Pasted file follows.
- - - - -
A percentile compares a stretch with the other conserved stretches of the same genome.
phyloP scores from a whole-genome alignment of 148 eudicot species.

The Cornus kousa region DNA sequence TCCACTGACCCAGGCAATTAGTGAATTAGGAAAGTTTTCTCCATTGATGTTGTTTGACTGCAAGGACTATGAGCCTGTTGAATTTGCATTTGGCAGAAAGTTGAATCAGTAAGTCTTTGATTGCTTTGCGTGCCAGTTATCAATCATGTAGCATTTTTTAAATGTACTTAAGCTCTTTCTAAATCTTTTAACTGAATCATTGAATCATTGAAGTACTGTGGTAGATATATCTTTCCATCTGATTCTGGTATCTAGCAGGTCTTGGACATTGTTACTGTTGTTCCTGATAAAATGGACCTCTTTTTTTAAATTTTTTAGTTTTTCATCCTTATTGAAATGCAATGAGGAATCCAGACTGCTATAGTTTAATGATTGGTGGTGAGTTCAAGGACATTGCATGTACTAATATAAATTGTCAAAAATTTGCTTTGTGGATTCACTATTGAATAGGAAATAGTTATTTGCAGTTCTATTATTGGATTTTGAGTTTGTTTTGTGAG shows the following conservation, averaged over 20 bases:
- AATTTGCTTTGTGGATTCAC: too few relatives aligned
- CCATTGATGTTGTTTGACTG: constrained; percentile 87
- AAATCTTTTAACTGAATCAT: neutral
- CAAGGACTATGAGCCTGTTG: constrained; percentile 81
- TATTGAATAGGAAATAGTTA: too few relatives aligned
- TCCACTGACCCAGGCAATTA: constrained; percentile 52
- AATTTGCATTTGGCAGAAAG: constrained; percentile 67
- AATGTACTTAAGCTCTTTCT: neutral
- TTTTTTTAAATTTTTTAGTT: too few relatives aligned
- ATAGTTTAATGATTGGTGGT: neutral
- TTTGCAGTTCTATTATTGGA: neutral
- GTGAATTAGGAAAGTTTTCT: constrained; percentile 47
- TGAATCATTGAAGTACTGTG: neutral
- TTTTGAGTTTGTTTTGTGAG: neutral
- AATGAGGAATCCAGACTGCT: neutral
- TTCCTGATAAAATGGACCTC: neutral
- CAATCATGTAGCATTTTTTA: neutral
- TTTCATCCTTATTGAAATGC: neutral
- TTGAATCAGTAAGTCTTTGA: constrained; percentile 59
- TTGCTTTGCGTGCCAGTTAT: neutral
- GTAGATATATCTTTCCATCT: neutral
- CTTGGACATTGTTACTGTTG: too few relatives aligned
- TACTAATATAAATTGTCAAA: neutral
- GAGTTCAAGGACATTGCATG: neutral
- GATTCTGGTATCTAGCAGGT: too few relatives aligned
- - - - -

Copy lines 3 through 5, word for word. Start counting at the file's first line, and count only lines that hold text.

The Cornus kousa region DNA sequence TCCACTGACCCAGGCAATTAGTGAATTAGGAAAGTTTTCTCCATTGATGTTGTTTGACTGCAAGGACTATGAGCCTGTTGAATTTGCATTTGGCAGAAAGTTGAATCAGTAAGTCTTTGATTGCTTTGCGTGCCAGTTATCAATCATGTAGCATTTTTTAAATGTACTTAAGCTCTTTCTAAATCTTTTAACTGAATCATTGAATCATTGAAGTACTGTGGTAGATATATCTTTCCATCTGATTCTGGTATCTAGCAGGTCTTGGACATTGTTACTGTTGTTCCTGATAAAATGGACCTCTTTTTTTAAATTTTTTAGTTTTTCATCCTTATTGAAATGCAATGAGGAATCCAGACTGCTATAGTTTAATGATTGGTGGTGAGTTCAAGGACATTGCATGTACTAATATAAATTGTCAAAAATTTGCTTTGTGGATTCACTATTGAATAGGAAATAGTTATTTGCAGTTCTATTATTGGATTTTGAGTTTGTTTTGTGAG shows the following conservation, averaged over 20 bases:
- AATTTGCTTTGTGGATTCAC: too few relatives aligned
- CCATTGATGTTGTTTGACTG: constrained; percentile 87